Wednesday, June 25, 2008
Small Banks Face a Looming Hit From Builders' Interest-Reserve Loans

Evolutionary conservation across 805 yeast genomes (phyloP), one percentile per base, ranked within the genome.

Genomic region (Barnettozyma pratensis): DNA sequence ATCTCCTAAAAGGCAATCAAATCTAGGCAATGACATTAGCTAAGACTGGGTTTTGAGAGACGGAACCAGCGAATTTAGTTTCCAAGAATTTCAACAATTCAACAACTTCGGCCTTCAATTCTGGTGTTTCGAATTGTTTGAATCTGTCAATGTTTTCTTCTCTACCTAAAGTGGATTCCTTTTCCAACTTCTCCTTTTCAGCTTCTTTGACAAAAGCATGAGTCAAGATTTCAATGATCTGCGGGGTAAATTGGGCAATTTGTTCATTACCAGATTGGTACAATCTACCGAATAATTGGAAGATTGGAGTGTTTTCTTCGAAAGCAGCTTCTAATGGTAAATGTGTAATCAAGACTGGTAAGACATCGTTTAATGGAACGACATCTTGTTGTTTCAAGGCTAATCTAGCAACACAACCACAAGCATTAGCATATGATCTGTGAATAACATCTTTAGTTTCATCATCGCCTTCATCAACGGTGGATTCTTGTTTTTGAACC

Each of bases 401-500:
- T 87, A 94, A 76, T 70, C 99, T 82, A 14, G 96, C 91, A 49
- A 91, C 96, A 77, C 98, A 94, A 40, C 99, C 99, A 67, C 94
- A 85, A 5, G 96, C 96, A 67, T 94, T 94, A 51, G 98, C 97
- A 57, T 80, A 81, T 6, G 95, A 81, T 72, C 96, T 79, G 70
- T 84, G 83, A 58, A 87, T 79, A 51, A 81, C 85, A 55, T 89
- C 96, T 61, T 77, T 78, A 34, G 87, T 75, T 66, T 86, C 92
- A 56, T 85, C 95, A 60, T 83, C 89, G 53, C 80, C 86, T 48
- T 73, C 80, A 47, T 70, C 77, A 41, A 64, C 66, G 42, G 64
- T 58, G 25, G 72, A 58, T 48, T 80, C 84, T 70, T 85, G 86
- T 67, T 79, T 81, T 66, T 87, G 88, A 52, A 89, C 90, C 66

Regulators are increasingly worried about a lending practice that allows real-estate developers to delay paying construction-loan interest but can mask problems at the banks that made the loans. Small banks, which are more exposed relative to bigger banks, have $280 billion of outstanding construction loans overall, mostly to condominium developers and home builders. When the loans were made, the banks calculated the interest that would be paid and put that money aside in "interest reserves." In essence, the banks pay themselves until the loan becomes due or the property generates cash flow. Regulators fear this practice can be abused to keep recording loans as performing even though the underlying real-estate projects are failing. This month, the Federal Deposit Insurance Corp. alerted its bank supervisors to be on the lookout for banks that haven't come clean about potentially problem loans. "You don't want to have a false sense of security because the interest reserve is paying the loan," Steve Fritts, the FDIC's associate director for risk management and exam oversight, said in an interview. "You need to look to the credit fundamentals of the project." The issue is gaining attention because the housing slump means many of the projects funded by construction loans either will never be completed, or won't get sold or rented. That means banks likely will see a sudden jump in the number of dud construction loans as interest reserves deplete. A warning that interest reserves might have disguised loan problems can pop up when a bank shows a relatively low percentage of delinquent construction loans in one quarter followed by a big jump in nonaccruing loans the following quarter. While there can be other reasons for this shift, one possible explanation is that interest reserves kept delinquencies low. However, once the well ran dry, troubled projects were immediately moved to the nonaccrual category, said Mr. Anderson. Meridian Bank in Phoenix is among the banks where nonaccrual rates have outpaced delinquencies. Only 6.4% of Meridian Bank's construction loans were delinquent in the fourth quarter of 2007, but its nonaccruing loans jumped to 30% in this year's first quarter. That jump was among the largest of banks with a sizable proportion of construction loans, according to FDIC data on more than 8,000 banks analyzed by The Wall Street Journal.